Call for hikers to have greater respect of popular mountains and national parks
Reports of summit queues, emergency call outs and environmental damage
Mountain groups and parks in the US and UK are urging hikers to have greater respect for the outdoors environment and the dangers of some higher peaks.
There are growing concerns that a spike in walkers on some mountains is having a detrimental impact to the natural environment.
In addition, there has been an increase in the number of emergency call outs because hikers are not being sensible when it comes to the weather and appropriate hiking footwear and clothing.
The so-called staycation due to continuing global pandemic restrictions and concerns is claimed to be the reason why many more people are visiting popular attractions in their own countries.
However, this trend is putting pressure on some of the mot popular outdoors areas, including mountains and parks.
Queues on mountain peaks
The latest call comes in Snowdonia, Wales, where reports reveal a rise of some 200,000 people – from 500,000 in 2018 – visiting the county’s tallest mountain of Snowdon.
Last month, hikers revealed that one one day they had a 45-minute queue to reach the summit.
In Scotland, the leader of a mountain rescue team that covers the country’s highest summit, Ben Nevis, reported there were “supermarket-like” queues to reach the top at 1345m.
John Stevenson, leader of Lochaber Mountain Rescue Team, said it was one of the busiest years on the mountain in the Scottish Highlands that he could remember.
He is reported as saying: “I’ve seen queues 60 metres back from the summit. There are so many people going up and down the mountain it is something of a supermarket-like queue, but only steeper. There have been thousands on the Ben on certain days.”
US national parks tackle crowds
In the US, some of the most popular national parks, from Yellowstone National Park to the Grand Canyon, have had record numbers of visitors.
According to the National Parks Service, 2021 is expected to break all kinds of records, including the highest number of visitors.
A number of areas are so crowded that they have closed the gates to people and turned away hopeful visitors, while others have Introduced a lottery system to win a chance to enter.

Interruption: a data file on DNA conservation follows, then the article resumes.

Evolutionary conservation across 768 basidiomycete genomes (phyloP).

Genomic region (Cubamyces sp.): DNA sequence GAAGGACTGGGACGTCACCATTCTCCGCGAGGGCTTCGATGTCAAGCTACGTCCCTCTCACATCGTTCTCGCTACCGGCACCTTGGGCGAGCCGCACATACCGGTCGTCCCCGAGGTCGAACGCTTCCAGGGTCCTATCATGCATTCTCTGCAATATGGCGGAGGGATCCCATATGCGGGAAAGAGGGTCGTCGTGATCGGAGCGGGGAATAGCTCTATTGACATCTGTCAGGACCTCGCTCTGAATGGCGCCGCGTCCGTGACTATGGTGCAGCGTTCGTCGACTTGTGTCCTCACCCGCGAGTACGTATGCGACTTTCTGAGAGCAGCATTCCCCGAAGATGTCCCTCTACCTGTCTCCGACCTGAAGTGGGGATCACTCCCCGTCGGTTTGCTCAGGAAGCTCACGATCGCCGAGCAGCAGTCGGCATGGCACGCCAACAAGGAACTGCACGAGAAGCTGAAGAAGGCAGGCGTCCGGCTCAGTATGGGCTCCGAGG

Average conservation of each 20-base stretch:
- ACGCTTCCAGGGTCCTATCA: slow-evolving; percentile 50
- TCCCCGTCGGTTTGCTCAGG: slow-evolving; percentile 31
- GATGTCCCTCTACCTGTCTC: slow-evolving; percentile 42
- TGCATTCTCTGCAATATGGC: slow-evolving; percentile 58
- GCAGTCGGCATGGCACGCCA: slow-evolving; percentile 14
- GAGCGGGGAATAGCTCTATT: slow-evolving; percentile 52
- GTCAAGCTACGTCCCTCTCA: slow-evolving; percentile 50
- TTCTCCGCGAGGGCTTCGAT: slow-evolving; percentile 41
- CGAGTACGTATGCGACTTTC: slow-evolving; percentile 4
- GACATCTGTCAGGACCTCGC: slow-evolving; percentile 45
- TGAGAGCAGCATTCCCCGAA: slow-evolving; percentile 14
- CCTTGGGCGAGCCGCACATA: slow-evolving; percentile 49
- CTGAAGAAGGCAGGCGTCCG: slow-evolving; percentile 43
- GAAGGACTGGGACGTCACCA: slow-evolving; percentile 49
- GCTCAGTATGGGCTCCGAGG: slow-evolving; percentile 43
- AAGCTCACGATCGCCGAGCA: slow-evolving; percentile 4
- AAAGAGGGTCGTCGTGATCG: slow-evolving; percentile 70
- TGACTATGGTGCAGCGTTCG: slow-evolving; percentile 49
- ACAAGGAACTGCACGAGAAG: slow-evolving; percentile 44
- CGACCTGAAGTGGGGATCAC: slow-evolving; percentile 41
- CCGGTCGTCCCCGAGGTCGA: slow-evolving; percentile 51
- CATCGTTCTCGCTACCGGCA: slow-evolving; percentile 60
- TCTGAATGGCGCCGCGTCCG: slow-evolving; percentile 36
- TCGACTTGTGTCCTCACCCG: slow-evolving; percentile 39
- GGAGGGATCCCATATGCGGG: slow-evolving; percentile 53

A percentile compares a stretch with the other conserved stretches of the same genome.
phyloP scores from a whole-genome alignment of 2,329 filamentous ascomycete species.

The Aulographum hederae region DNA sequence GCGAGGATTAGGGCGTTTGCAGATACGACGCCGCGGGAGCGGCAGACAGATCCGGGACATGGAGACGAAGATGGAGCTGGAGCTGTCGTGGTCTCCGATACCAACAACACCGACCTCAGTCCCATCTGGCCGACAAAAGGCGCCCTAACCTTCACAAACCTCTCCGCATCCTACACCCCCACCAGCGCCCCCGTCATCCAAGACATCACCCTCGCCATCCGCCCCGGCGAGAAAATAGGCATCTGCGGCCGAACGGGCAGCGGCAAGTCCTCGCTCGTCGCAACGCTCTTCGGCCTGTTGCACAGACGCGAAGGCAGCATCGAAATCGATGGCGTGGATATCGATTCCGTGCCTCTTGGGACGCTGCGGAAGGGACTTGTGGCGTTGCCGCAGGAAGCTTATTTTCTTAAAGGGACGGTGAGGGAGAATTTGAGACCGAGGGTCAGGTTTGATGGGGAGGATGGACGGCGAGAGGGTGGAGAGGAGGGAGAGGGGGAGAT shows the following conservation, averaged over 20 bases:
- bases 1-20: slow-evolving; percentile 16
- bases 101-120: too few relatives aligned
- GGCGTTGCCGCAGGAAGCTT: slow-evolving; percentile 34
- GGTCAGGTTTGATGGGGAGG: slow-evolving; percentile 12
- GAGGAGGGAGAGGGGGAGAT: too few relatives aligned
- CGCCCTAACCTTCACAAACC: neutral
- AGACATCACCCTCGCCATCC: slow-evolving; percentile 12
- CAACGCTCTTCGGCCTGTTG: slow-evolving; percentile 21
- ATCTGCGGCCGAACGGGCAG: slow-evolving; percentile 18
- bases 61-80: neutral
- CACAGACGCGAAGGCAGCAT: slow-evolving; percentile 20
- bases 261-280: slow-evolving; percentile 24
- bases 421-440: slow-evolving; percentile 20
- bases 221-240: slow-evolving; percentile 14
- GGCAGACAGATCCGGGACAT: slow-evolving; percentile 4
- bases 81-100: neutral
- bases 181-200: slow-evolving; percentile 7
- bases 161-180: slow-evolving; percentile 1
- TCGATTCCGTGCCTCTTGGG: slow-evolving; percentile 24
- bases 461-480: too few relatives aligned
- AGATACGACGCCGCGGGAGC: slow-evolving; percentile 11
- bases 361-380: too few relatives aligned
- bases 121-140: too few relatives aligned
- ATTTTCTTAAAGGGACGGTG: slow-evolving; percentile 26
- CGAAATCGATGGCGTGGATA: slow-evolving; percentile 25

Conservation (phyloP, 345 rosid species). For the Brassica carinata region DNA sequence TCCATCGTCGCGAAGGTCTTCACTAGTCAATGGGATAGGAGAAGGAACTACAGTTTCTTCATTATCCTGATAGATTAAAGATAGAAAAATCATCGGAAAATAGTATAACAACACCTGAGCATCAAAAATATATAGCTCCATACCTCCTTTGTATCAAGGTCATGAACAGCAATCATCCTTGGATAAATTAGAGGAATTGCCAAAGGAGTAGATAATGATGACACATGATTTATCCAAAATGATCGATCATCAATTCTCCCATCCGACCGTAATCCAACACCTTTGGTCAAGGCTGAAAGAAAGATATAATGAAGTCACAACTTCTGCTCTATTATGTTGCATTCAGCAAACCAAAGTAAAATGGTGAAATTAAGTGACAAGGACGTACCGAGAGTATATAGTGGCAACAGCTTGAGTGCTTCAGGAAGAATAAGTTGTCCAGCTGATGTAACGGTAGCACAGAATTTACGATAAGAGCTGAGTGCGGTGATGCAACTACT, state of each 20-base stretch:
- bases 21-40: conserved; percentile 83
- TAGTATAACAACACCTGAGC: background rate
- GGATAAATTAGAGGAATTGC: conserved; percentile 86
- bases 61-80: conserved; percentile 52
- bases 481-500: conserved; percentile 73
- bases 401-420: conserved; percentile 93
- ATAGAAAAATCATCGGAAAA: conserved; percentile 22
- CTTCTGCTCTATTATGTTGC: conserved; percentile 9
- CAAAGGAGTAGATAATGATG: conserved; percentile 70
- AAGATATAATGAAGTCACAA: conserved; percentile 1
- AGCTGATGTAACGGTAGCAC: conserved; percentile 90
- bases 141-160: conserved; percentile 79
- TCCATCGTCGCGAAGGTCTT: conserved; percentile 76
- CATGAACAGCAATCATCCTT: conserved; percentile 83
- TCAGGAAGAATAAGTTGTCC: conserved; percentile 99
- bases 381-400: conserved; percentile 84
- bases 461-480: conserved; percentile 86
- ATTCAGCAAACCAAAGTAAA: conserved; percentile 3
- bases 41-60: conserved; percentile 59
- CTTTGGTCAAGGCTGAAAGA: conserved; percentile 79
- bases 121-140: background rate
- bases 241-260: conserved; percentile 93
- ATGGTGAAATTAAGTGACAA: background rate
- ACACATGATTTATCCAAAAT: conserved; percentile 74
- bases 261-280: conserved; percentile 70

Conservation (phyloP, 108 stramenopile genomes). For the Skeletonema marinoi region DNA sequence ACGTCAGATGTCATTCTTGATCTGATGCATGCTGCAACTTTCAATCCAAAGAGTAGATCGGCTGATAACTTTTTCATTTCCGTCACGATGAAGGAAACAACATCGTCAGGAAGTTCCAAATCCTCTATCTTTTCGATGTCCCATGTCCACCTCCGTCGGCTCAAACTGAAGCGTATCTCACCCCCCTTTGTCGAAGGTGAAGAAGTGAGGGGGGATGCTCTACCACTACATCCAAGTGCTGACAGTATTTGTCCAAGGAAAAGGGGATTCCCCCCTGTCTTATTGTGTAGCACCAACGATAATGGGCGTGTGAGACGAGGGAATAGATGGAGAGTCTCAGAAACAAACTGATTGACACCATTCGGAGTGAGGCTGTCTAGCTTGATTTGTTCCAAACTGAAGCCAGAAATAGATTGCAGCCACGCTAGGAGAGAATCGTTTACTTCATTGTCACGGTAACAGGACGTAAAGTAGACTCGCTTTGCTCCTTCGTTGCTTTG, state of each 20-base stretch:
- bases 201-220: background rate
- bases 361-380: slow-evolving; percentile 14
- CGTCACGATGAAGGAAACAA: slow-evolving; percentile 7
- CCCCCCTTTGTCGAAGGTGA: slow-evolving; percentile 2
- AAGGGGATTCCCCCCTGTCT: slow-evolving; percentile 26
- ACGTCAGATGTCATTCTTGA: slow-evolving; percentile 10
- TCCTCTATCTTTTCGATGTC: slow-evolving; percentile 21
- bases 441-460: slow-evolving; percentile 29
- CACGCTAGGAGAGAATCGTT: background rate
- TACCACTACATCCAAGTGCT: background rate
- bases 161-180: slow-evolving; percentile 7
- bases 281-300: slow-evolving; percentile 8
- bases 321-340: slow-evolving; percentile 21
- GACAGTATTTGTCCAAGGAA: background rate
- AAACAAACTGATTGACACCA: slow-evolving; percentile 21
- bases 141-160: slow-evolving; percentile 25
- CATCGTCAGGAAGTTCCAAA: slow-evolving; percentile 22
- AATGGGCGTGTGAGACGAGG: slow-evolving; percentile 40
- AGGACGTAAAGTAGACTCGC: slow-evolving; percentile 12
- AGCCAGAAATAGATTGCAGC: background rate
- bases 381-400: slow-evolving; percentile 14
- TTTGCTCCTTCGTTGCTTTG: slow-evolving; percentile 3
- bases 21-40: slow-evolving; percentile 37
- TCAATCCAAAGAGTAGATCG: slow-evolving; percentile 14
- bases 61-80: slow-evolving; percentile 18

In one state, Colorado, some hikes have been made permit only. This summer, Rocky Mountain National Park has introduced a timed entry permit and an entrance pass to the park.
The permits come after park staff said they are having to manage “significant increases in visitation to public lands in Colorado…"
'Have respect' at popular mountains
Mountain groups are asking that people show more respect for the natural environment.
John Harold, director of the Snowdonia Society, which helps maintain Snowdon mountain, said the pressures of litter and erosion on the paths and landscape had become "significant".
He added in a BBC report: “We all know that access to beautiful places and special places like Snowdon has been important to people, more so than ever recently, but the pressures that have come with that are really quite significant.
"Litter, footpath erosion, wild camping, traffic, parking... in a sense, none of these are new, but they have all acquired a really sharp edge in the last 18 months.”
He also warned that large numbers of visitors do not arrive properly prepared to walk the 1085m peak, with some dressed inappropriately and not having the fitness or hiking experience required.
John told BBC Radio Wales: "Snowdon is a very big mountain, it's not a walk in the park, it's not a day in town, or a day on the beach... people need to be prepared."
John at Lochaber MRT also warned of the danger of sudden weather changes and shorter days as the summer progresses. Already there has been sleet on the summit of Ben Nevis.
He reports that “90 per cent” of the 70-plus calls the team has had this year have been to Ben Nevis, which attracts some 160,000 hikers annually.
Choose your destination more wisely
Hikers are being asked to visit mountains and parks that they may not have considered before, with mountaineering legend Sir Chris Bonington joining this campaign in Wales.
He told BBC Radio Wales there are quieter mountains in the area worth visiting. He is reported as saying: "Snowdon massif basically has three mountain ranges in it, you have Snowdon massif itself, you've then got the Glyders in the middle and then on the east of that you've got the Carneddau.
"The Carneddau are a big, rolling range of hills and I think they're the nicest of the lot because there you get true wilderness, you get wild mountains and loads of peaks.
"Don't be fixated on climbing the highest mountain or the most well-known mountain, but just climb the nicest mountain."
All the latest inspiration, tips and guides to help you plan your next Advnture!
Fiona Russell is a widely published adventure journalist and blogger, who is better known as Fiona Outdoors. She is based in Scotland and is an all-round outdoors enthusiast with favourite activities including trail running, mountain walking, mountain biking, road cycling, triathlon and skiing, both downhill and back country. Her target for 2021 is to finish the final nine summits in her first round of all 282 Munros, the Scottish mountains of more than 3,000ft high. Aside from being outdoors, Fiona's biggest aim is to inspire others to enjoy the great outdoors, especially through her writing. She is also rarely seen without a running skort! Find out more at Fiona Outdoors (opens in new tab).